Jennifer Hudson plays her idol Aretha Franklin in ‘Respect’
Jennifer Hudson was fresh off her Oscar win for “Dreamgirls” when she was summoned to meet Aretha Franklin in 2007. The two singers had technically met before, when Hudson, freshly cut from American Idol, opened for Franklin at a show in Indiana. But this time was different: The Queen of Soul told Hudson that she wanted her to play her in a film.
It wasn’t a total surprise: Hudson had been briefed going in. And her admiration for Franklin was not a secret: Not only did she audition for Idol with Franklin’s “Share Your Love with Me,” she also said in interviews that she dreamed about playing her.
That meeting was just the beginning of what would be an almost 15-year journey to get “Respect” to the big screen. The film opens nationwide Friday.
A definitive Aretha Franklin-sanctioned biopic has been a long time coming, and Hudson’s wasn’t the only name floated over the decades. Halle Berry’s name came up, as did Audra McDonald’s. It would take another eight years for Hudson to even get a solid offer and, still, there was no script or director.
“Even when we started to film, I was like, wait, this is like really, really happening?” Hudson laughed in a recent interview.
The long gestation period ended up helping, though.
“I would not have been ready then,” Hudson said. “ I don’t know if I would’ve had the courage to do it or not and lived enough to be able to relate to the story, to tell it. I think I needed to live and have my life experiences to be able to do it.”
That included having a child of her own, honing her acting skills on Broadway and in more films, and surviving the horrific loss of her mother, brother and nephew, who were murdered. She also got to develop an actual relationship with Franklin, whom she spoke to almost weekly up until her death in August of 2018.
“Aretha is a very introverted person and her presence is always so royal,” Hudson said. “It took me a long time to simmer down.”
Their last conversation, Hudson recalled, was an “I hope you’re ready kind of moment” gearing up for the film. Franklin’s death was heartbreaking for Hudson, who performed at her funeral. But everyone involved in the project seemed to emerge from the loss with a renewed sense of purpose.
The producers at MGM invited South African director Liesl Tommy to pitch a take. Tommy had directed television and been nominated for a Tony Award for the Broadway show “Eclipsed,” but she had never directed a feature. She figured it was a long shot. But she did her homework and came with a clear vision: Her Franklin biopic would follow her journey to find her own voice, culminating in the recording of the 1972 gospel album “Amazing Grace.”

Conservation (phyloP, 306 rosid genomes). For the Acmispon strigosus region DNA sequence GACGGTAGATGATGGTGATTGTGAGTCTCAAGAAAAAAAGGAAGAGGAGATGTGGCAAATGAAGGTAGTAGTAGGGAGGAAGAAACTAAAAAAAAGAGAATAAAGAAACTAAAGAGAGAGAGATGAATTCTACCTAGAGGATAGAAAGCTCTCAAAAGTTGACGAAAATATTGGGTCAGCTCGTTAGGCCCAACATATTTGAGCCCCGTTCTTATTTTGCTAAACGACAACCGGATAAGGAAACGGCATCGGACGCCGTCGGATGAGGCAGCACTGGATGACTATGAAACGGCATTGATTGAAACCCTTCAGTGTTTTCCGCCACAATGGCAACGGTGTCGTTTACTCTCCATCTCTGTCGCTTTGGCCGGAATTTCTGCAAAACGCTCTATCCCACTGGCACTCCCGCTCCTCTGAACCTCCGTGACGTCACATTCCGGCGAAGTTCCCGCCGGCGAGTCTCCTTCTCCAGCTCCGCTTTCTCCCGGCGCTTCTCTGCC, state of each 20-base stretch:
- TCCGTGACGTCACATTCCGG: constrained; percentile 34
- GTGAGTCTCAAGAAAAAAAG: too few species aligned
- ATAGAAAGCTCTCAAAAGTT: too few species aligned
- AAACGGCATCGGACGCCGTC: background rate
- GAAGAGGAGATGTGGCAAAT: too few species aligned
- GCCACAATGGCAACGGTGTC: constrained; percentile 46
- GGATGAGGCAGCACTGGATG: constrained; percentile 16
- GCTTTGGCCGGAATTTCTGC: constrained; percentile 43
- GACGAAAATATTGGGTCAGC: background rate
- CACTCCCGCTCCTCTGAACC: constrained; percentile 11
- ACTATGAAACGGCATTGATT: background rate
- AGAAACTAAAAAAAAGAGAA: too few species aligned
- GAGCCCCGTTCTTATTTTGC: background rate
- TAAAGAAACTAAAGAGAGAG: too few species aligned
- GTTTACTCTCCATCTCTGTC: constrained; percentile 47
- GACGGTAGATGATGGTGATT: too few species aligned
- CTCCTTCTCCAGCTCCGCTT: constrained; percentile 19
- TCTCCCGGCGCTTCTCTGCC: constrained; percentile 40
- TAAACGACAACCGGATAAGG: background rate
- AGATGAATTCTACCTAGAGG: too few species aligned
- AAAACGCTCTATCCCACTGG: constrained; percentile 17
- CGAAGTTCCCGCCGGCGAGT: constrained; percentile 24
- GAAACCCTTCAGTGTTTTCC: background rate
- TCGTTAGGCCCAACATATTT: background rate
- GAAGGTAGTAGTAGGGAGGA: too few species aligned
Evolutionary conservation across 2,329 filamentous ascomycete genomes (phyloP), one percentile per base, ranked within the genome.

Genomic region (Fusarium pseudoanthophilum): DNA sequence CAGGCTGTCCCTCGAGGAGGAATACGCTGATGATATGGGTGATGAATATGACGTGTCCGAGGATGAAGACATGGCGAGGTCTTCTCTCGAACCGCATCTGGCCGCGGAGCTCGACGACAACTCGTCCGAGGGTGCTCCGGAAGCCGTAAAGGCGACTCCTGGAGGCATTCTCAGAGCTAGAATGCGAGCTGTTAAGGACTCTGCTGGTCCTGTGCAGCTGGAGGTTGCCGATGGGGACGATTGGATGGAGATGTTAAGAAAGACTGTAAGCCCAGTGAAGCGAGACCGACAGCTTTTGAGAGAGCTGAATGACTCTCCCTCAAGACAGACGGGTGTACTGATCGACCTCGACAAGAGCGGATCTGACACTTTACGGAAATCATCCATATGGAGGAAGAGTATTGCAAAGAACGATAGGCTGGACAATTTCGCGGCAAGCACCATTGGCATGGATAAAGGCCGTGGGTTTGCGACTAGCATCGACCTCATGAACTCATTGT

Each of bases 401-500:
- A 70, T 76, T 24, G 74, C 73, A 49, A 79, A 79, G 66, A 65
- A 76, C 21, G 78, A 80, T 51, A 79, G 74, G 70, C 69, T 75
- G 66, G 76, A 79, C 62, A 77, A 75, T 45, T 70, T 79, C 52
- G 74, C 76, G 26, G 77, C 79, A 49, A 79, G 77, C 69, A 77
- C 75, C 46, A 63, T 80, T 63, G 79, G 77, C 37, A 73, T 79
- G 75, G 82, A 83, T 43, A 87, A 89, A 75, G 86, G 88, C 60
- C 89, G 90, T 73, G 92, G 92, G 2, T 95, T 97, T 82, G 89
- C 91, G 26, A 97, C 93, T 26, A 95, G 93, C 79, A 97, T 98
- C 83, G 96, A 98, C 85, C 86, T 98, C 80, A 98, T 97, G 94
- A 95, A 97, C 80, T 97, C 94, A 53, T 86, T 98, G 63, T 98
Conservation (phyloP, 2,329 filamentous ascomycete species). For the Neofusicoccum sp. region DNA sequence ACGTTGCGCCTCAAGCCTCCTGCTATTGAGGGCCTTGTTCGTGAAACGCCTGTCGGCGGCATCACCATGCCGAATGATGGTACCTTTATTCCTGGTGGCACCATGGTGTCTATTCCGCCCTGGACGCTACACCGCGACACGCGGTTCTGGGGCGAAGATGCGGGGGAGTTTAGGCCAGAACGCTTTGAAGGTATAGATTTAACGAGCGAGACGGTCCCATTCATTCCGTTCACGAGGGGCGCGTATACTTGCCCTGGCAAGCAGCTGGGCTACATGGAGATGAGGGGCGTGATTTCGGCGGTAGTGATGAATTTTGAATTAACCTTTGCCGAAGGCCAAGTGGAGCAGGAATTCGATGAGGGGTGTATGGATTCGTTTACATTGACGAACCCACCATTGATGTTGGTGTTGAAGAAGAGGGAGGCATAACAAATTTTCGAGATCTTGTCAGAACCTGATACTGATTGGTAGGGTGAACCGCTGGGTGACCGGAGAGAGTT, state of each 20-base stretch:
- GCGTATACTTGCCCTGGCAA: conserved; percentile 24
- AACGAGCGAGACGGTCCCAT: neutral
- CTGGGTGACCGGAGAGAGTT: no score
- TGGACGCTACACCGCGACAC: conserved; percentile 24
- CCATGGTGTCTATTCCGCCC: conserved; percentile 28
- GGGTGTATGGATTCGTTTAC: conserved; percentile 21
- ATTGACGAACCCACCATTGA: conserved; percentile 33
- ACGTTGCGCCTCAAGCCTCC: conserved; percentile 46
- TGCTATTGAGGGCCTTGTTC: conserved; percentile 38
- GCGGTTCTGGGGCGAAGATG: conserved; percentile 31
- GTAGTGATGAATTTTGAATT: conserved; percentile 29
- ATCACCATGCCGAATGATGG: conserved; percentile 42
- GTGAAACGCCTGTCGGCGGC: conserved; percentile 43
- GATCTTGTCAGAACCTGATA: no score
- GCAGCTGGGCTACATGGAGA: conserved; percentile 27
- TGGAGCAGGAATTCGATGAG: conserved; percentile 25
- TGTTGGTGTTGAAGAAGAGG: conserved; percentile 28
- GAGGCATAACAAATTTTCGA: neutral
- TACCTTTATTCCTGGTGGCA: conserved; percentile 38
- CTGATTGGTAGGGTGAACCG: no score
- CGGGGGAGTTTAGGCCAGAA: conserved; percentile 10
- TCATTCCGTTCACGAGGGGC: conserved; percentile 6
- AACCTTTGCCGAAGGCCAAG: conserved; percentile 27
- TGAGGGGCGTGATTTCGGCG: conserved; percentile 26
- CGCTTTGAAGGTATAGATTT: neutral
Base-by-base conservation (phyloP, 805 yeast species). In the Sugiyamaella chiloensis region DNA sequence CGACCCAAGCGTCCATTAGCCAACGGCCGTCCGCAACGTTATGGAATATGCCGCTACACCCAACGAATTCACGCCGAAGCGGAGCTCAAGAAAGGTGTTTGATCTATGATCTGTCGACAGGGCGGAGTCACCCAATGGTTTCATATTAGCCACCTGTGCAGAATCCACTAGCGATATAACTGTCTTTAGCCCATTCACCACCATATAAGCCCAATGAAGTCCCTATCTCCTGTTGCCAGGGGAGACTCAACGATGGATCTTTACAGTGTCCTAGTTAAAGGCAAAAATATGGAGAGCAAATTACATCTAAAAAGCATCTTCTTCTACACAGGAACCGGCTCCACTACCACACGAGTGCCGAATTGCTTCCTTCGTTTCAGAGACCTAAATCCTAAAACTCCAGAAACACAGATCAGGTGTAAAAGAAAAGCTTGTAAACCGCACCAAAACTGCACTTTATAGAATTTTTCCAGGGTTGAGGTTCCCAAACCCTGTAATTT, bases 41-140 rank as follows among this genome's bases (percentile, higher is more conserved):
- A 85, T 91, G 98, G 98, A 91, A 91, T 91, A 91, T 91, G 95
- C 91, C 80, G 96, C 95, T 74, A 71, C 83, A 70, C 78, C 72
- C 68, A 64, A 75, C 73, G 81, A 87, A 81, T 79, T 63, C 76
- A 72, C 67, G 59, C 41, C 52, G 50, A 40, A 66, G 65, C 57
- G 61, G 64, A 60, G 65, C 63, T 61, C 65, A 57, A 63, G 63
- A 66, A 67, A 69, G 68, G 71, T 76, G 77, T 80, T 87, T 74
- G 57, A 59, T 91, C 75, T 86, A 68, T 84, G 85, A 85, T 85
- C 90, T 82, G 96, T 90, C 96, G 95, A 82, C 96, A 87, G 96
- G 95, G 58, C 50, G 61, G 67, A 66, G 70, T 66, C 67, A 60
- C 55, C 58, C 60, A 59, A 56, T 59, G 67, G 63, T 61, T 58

The producers loved it. Tommy enlisted playwright Tracey Scott Wilson to write the script and soon enough, cameras were rolling.
“Respect” traces Franklin’s life from age 10, as a preternaturally talented singer whom her father, pastor C.L. Franklin (Forest Whitaker, playing Hudson’s on-screen father for the third time), would trot out to perform for his party guests as well as at church, through age 29, when she was already a global icon.
The film offers a glimpse into her upper middle-class upbringing and enviable circle of family friends, which included everyone from Martin Luther King Jr. to Dinah Washington (played by Mary J. Blige), the untimely death of her mother (portrayed by McDonald), the birth of two children before her 15th birthday, her turbulent marriage to Ted White (Marlon Wayans) and her career-changing collaboration with producer Jerry Wexler (Marc Maron) and the Muscle Shoals Rhythm Section.
Filmmakers recreated everything in painstaking detail, with over 83 costume changes for Hudson, and even transformed a stadium in Atlanta into 1950s Madison Square Garden for the big “Respect” number.
“We were all so intensely nervous about shooting ‘Respect,’” Tommy said. “It was so much work. Every single department pushed themselves to the nth degree. There were hundreds of extras.”
It was, as one of the producers reminded her, “An expensive day.”
Then Hudson started singing.
“The background artists went crazy. Literally people were bursting into tears,” Tommy said. “That first take was perfect. It was so teed up. And once that happened we all breathed huge, emotional, teary sighs of release. And it was a joyful day after that.”
To give an authenticity to the production, Hudson sang live on camera for most of the film.
“I wanted to experience it as she did. Everything she experienced live was live,” Hudson said.
Although Hudson and Franklin’s triumphs and trials are different, Hudson was able to relate to her on a deep level.
“I wasn’t a preacher’s kid, but I grew up like a preacher’s kid. I was in church seven days a week,” she said. “It is my roots as well. I started singing as a baby on my grandmother’s knee.”
The whole experience of making the film has been surreal for Hudson, whose name is in the Oscar conversation again.
“She’s one of my ultimate idols. And to just meet your idol is a moment in a lifetime, right? So to meet her, and then to be able to pay tribute to her numerous times and then to have it to be my dream to want to play her and then to have her say, I want you to play me? Like that’s a lot to take in,” she said. “I’m still taking it in, you know?”
But ultimately, it’s about Franklin and “doing right” by the queen and her legacy that she entrusted to Hudson.
“I know we all have a respect for Miss Aretha Franklin, but by the time we get to the end of the film I’d like you to have a newfound respect,” Hudson said.
Follow AP Film Writer Lindsey Bahr on Twitter: www.twitter.com/ldbahr